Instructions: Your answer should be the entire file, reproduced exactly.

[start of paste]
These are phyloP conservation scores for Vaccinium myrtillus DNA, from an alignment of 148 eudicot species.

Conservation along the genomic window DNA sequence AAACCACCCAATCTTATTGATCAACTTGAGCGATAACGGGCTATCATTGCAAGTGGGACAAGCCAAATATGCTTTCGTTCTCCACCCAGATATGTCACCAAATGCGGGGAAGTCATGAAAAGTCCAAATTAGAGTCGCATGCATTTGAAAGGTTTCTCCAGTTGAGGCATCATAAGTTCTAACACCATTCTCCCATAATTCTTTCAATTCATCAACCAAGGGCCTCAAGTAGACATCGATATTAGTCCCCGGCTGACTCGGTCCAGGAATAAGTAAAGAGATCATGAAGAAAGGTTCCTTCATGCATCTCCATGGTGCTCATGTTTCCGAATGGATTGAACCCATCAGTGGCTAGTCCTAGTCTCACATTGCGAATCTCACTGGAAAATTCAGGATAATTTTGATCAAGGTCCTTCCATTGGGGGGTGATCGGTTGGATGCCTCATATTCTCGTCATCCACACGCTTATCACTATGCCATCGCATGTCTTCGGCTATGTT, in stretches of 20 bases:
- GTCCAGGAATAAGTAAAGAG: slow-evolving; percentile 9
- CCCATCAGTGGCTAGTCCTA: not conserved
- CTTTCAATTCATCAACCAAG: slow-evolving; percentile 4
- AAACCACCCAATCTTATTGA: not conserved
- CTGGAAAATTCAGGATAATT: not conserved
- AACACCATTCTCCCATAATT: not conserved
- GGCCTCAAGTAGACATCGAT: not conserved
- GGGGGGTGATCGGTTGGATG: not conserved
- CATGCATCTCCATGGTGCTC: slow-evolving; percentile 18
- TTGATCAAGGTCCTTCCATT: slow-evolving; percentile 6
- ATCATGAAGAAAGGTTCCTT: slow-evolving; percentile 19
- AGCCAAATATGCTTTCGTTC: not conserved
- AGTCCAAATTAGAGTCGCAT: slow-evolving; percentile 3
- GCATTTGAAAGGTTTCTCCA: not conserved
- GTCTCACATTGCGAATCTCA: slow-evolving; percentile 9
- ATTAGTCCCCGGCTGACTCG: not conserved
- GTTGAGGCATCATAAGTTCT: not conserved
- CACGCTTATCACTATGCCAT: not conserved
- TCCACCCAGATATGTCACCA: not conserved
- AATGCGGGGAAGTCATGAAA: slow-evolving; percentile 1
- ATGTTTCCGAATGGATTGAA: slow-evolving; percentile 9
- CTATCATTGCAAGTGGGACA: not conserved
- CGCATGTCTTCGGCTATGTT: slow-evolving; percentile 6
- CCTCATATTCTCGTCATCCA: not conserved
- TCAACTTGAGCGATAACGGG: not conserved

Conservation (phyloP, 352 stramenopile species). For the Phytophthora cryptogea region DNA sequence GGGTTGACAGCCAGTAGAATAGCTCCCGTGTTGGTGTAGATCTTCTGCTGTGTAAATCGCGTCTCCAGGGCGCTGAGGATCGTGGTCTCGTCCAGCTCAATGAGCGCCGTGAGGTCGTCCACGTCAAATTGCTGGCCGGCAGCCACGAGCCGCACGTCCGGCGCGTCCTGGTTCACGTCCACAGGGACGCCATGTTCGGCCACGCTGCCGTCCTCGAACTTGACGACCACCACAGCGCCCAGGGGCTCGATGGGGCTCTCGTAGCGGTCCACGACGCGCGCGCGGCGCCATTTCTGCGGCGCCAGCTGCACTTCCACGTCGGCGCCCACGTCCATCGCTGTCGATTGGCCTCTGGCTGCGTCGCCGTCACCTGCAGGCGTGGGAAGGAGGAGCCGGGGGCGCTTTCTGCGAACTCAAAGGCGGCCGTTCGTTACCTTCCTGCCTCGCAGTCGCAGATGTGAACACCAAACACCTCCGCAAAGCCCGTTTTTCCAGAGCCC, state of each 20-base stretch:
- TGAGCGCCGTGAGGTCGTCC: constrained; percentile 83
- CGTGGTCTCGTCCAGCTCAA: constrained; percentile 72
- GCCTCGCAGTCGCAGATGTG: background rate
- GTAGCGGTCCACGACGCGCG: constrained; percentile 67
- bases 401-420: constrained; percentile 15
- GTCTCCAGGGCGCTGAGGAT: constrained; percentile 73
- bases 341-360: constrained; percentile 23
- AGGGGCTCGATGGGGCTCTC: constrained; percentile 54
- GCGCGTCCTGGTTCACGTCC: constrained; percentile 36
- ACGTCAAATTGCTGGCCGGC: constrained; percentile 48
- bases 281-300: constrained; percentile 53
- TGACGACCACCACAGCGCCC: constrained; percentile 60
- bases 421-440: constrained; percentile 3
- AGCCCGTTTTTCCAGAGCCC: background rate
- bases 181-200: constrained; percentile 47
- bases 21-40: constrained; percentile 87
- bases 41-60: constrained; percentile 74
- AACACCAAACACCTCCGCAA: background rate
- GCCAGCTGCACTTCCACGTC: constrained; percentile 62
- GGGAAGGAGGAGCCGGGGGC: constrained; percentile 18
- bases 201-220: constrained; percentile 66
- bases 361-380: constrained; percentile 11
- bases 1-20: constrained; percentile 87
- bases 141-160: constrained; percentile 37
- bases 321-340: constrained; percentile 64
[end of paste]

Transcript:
These are phyloP conservation scores for Vaccinium myrtillus DNA, from an alignment of 148 eudicot species.

Conservation along the genomic window DNA sequence AAACCACCCAATCTTATTGATCAACTTGAGCGATAACGGGCTATCATTGCAAGTGGGACAAGCCAAATATGCTTTCGTTCTCCACCCAGATATGTCACCAAATGCGGGGAAGTCATGAAAAGTCCAAATTAGAGTCGCATGCATTTGAAAGGTTTCTCCAGTTGAGGCATCATAAGTTCTAACACCATTCTCCCATAATTCTTTCAATTCATCAACCAAGGGCCTCAAGTAGACATCGATATTAGTCCCCGGCTGACTCGGTCCAGGAATAAGTAAAGAGATCATGAAGAAAGGTTCCTTCATGCATCTCCATGGTGCTCATGTTTCCGAATGGATTGAACCCATCAGTGGCTAGTCCTAGTCTCACATTGCGAATCTCACTGGAAAATTCAGGATAATTTTGATCAAGGTCCTTCCATTGGGGGGTGATCGGTTGGATGCCTCATATTCTCGTCATCCACACGCTTATCACTATGCCATCGCATGTCTTCGGCTATGTT, in stretches of 20 bases:
- GTCCAGGAATAAGTAAAGAG: slow-evolving; percentile 9
- CCCATCAGTGGCTAGTCCTA: not conserved
- CTTTCAATTCATCAACCAAG: slow-evolving; percentile 4
- AAACCACCCAATCTTATTGA: not conserved
- CTGGAAAATTCAGGATAATT: not conserved
- AACACCATTCTCCCATAATT: not conserved
- GGCCTCAAGTAGACATCGAT: not conserved
- GGGGGGTGATCGGTTGGATG: not conserved
- CATGCATCTCCATGGTGCTC: slow-evolving; percentile 18
- TTGATCAAGGTCCTTCCATT: slow-evolving; percentile 6
- ATCATGAAGAAAGGTTCCTT: slow-evolving; percentile 19
- AGCCAAATATGCTTTCGTTC: not conserved
- AGTCCAAATTAGAGTCGCAT: slow-evolving; percentile 3
- GCATTTGAAAGGTTTCTCCA: not conserved
- GTCTCACATTGCGAATCTCA: slow-evolving; percentile 9
- ATTAGTCCCCGGCTGACTCG: not conserved
- GTTGAGGCATCATAAGTTCT: not conserved
- CACGCTTATCACTATGCCAT: not conserved
- TCCACCCAGATATGTCACCA: not conserved
- AATGCGGGGAAGTCATGAAA: slow-evolving; percentile 1
- ATGTTTCCGAATGGATTGAA: slow-evolving; percentile 9
- CTATCATTGCAAGTGGGACA: not conserved
- CGCATGTCTTCGGCTATGTT: slow-evolving; percentile 6
- CCTCATATTCTCGTCATCCA: not conserved
- TCAACTTGAGCGATAACGGG: not conserved

Conservation (phyloP, 352 stramenopile species). For the Phytophthora cryptogea region DNA sequence GGGTTGACAGCCAGTAGAATAGCTCCCGTGTTGGTGTAGATCTTCTGCTGTGTAAATCGCGTCTCCAGGGCGCTGAGGATCGTGGTCTCGTCCAGCTCAATGAGCGCCGTGAGGTCGTCCACGTCAAATTGCTGGCCGGCAGCCACGAGCCGCACGTCCGGCGCGTCCTGGTTCACGTCCACAGGGACGCCATGTTCGGCCACGCTGCCGTCCTCGAACTTGACGACCACCACAGCGCCCAGGGGCTCGATGGGGCTCTCGTAGCGGTCCACGACGCGCGCGCGGCGCCATTTCTGCGGCGCCAGCTGCACTTCCACGTCGGCGCCCACGTCCATCGCTGTCGATTGGCCTCTGGCTGCGTCGCCGTCACCTGCAGGCGTGGGAAGGAGGAGCCGGGGGCGCTTTCTGCGAACTCAAAGGCGGCCGTTCGTTACCTTCCTGCCTCGCAGTCGCAGATGTGAACACCAAACACCTCCGCAAAGCCCGTTTTTCCAGAGCCC, state of each 20-base stretch:
- TGAGCGCCGTGAGGTCGTCC: constrained; percentile 83
- CGTGGTCTCGTCCAGCTCAA: constrained; percentile 72
- GCCTCGCAGTCGCAGATGTG: background rate
- GTAGCGGTCCACGACGCGCG: constrained; percentile 67
- bases 401-420: constrained; percentile 15
- GTCTCCAGGGCGCTGAGGAT: constrained; percentile 73
- bases 341-360: constrained; percentile 23
- AGGGGCTCGATGGGGCTCTC: constrained; percentile 54
- GCGCGTCCTGGTTCACGTCC: constrained; percentile 36
- ACGTCAAATTGCTGGCCGGC: constrained; percentile 48
- bases 281-300: constrained; percentile 53
- TGACGACCACCACAGCGCCC: constrained; percentile 60
- bases 421-440: constrained; percentile 3
- AGCCCGTTTTTCCAGAGCCC: background rate
- bases 181-200: constrained; percentile 47
- bases 21-40: constrained; percentile 87
- bases 41-60: constrained; percentile 74
- AACACCAAACACCTCCGCAA: background rate
- GCCAGCTGCACTTCCACGTC: constrained; percentile 62
- GGGAAGGAGGAGCCGGGGGC: constrained; percentile 18
- bases 201-220: constrained; percentile 66
- bases 361-380: constrained; percentile 11
- bases 1-20: constrained; percentile 87
- bases 141-160: constrained; percentile 37
- bases 321-340: constrained; percentile 64